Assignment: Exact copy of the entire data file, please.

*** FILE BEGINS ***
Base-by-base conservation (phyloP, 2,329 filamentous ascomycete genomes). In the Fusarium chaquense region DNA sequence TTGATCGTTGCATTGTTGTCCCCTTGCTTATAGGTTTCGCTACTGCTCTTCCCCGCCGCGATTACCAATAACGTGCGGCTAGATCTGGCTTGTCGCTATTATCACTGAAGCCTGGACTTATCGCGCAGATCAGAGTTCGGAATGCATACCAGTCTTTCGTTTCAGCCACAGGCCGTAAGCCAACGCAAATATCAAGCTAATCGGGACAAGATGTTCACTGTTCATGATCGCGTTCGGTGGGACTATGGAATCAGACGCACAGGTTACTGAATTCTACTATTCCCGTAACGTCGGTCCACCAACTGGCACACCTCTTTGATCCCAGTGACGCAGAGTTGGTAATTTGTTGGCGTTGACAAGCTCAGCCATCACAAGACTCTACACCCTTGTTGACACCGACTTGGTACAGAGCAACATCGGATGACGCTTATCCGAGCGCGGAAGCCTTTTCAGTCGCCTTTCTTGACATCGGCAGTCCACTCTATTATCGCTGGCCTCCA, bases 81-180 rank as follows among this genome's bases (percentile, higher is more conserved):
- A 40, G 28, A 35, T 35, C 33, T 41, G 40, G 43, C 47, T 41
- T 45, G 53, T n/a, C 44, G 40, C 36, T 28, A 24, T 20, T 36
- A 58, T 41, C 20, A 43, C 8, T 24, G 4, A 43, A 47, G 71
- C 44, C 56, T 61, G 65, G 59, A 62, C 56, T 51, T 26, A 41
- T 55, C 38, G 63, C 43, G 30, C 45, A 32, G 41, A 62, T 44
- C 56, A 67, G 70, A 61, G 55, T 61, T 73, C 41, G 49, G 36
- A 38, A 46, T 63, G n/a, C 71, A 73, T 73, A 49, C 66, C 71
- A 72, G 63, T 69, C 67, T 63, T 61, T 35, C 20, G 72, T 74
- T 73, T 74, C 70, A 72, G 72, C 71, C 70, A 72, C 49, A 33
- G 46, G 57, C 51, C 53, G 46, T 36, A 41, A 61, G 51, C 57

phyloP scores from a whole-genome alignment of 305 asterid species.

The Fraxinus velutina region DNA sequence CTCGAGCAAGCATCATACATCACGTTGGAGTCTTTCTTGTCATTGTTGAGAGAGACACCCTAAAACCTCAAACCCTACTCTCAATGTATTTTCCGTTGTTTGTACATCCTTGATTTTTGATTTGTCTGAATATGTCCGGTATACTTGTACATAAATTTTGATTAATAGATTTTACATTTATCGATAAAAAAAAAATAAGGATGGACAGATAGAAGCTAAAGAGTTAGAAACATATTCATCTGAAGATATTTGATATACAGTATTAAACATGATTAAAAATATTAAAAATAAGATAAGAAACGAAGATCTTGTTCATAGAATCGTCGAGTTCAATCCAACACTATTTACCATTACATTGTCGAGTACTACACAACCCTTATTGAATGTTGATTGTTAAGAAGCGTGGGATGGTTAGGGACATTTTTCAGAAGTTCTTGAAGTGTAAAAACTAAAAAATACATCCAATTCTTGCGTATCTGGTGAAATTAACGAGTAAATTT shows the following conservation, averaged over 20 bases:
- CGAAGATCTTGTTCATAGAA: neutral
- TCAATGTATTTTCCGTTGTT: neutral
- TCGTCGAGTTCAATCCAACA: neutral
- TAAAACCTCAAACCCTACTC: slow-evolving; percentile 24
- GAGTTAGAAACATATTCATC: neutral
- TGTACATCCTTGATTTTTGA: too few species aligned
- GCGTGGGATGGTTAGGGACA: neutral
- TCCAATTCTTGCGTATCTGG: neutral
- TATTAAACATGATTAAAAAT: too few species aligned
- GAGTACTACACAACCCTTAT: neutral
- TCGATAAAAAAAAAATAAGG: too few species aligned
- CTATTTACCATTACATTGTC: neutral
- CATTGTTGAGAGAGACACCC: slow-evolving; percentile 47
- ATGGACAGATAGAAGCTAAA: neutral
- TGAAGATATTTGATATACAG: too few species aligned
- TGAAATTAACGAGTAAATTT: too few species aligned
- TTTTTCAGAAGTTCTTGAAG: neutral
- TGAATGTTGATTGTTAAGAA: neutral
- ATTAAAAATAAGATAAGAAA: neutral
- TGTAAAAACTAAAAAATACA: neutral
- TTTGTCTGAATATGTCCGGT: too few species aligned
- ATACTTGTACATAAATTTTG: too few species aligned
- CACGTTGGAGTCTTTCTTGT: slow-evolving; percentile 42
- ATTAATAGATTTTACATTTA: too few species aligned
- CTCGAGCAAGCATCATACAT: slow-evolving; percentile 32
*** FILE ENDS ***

Base-by-base conservation (phyloP, 2,329 filamentous ascomycete genomes). In the Fusarium chaquense region DNA sequence TTGATCGTTGCATTGTTGTCCCCTTGCTTATAGGTTTCGCTACTGCTCTTCCCCGCCGCGATTACCAATAACGTGCGGCTAGATCTGGCTTGTCGCTATTATCACTGAAGCCTGGACTTATCGCGCAGATCAGAGTTCGGAATGCATACCAGTCTTTCGTTTCAGCCACAGGCCGTAAGCCAACGCAAATATCAAGCTAATCGGGACAAGATGTTCACTGTTCATGATCGCGTTCGGTGGGACTATGGAATCAGACGCACAGGTTACTGAATTCTACTATTCCCGTAACGTCGGTCCACCAACTGGCACACCTCTTTGATCCCAGTGACGCAGAGTTGGTAATTTGTTGGCGTTGACAAGCTCAGCCATCACAAGACTCTACACCCTTGTTGACACCGACTTGGTACAGAGCAACATCGGATGACGCTTATCCGAGCGCGGAAGCCTTTTCAGTCGCCTTTCTTGACATCGGCAGTCCACTCTATTATCGCTGGCCTCCA, bases 81-180 rank as follows among this genome's bases (percentile, higher is more conserved):
- A 40, G 28, A 35, T 35, C 33, T 41, G 40, G 43, C 47, T 41
- T 45, G 53, T n/a, C 44, G 40, C 36, T 28, A 24, T 20, T 36
- A 58, T 41, C 20, A 43, C 8, T 24, G 4, A 43, A 47, G 71
- C 44, C 56, T 61, G 65, G 59, A 62, C 56, T 51, T 26, A 41
- T 55, C 38, G 63, C 43, G 30, C 45, A 32, G 41, A 62, T 44
- C 56, A 67, G 70, A 61, G 55, T 61, T 73, C 41, G 49, G 36
- A 38, A 46, T 63, G n/a, C 71, A 73, T 73, A 49, C 66, C 71
- A 72, G 63, T 69, C 67, T 63, T 61, T 35, C 20, G 72, T 74
- T 73, T 74, C 70, A 72, G 72, C 71, C 70, A 72, C 49, A 33
- G 46, G 57, C 51, C 53, G 46, T 36, A 41, A 61, G 51, C 57

phyloP scores from a whole-genome alignment of 305 asterid species.

The Fraxinus velutina region DNA sequence CTCGAGCAAGCATCATACATCACGTTGGAGTCTTTCTTGTCATTGTTGAGAGAGACACCCTAAAACCTCAAACCCTACTCTCAATGTATTTTCCGTTGTTTGTACATCCTTGATTTTTGATTTGTCTGAATATGTCCGGTATACTTGTACATAAATTTTGATTAATAGATTTTACATTTATCGATAAAAAAAAAATAAGGATGGACAGATAGAAGCTAAAGAGTTAGAAACATATTCATCTGAAGATATTTGATATACAGTATTAAACATGATTAAAAATATTAAAAATAAGATAAGAAACGAAGATCTTGTTCATAGAATCGTCGAGTTCAATCCAACACTATTTACCATTACATTGTCGAGTACTACACAACCCTTATTGAATGTTGATTGTTAAGAAGCGTGGGATGGTTAGGGACATTTTTCAGAAGTTCTTGAAGTGTAAAAACTAAAAAATACATCCAATTCTTGCGTATCTGGTGAAATTAACGAGTAAATTT shows the following conservation, averaged over 20 bases:
- CGAAGATCTTGTTCATAGAA: neutral
- TCAATGTATTTTCCGTTGTT: neutral
- TCGTCGAGTTCAATCCAACA: neutral
- TAAAACCTCAAACCCTACTC: slow-evolving; percentile 24
- GAGTTAGAAACATATTCATC: neutral
- TGTACATCCTTGATTTTTGA: too few species aligned
- GCGTGGGATGGTTAGGGACA: neutral
- TCCAATTCTTGCGTATCTGG: neutral
- TATTAAACATGATTAAAAAT: too few species aligned
- GAGTACTACACAACCCTTAT: neutral
- TCGATAAAAAAAAAATAAGG: too few species aligned
- CTATTTACCATTACATTGTC: neutral
- CATTGTTGAGAGAGACACCC: slow-evolving; percentile 47
- ATGGACAGATAGAAGCTAAA: neutral
- TGAAGATATTTGATATACAG: too few species aligned
- TGAAATTAACGAGTAAATTT: too few species aligned
- TTTTTCAGAAGTTCTTGAAG: neutral
- TGAATGTTGATTGTTAAGAA: neutral
- ATTAAAAATAAGATAAGAAA: neutral
- TGTAAAAACTAAAAAATACA: neutral
- TTTGTCTGAATATGTCCGGT: too few species aligned
- ATACTTGTACATAAATTTTG: too few species aligned
- CACGTTGGAGTCTTTCTTGT: slow-evolving; percentile 42
- ATTAATAGATTTTACATTTA: too few species aligned
- CTCGAGCAAGCATCATACAT: slow-evolving; percentile 32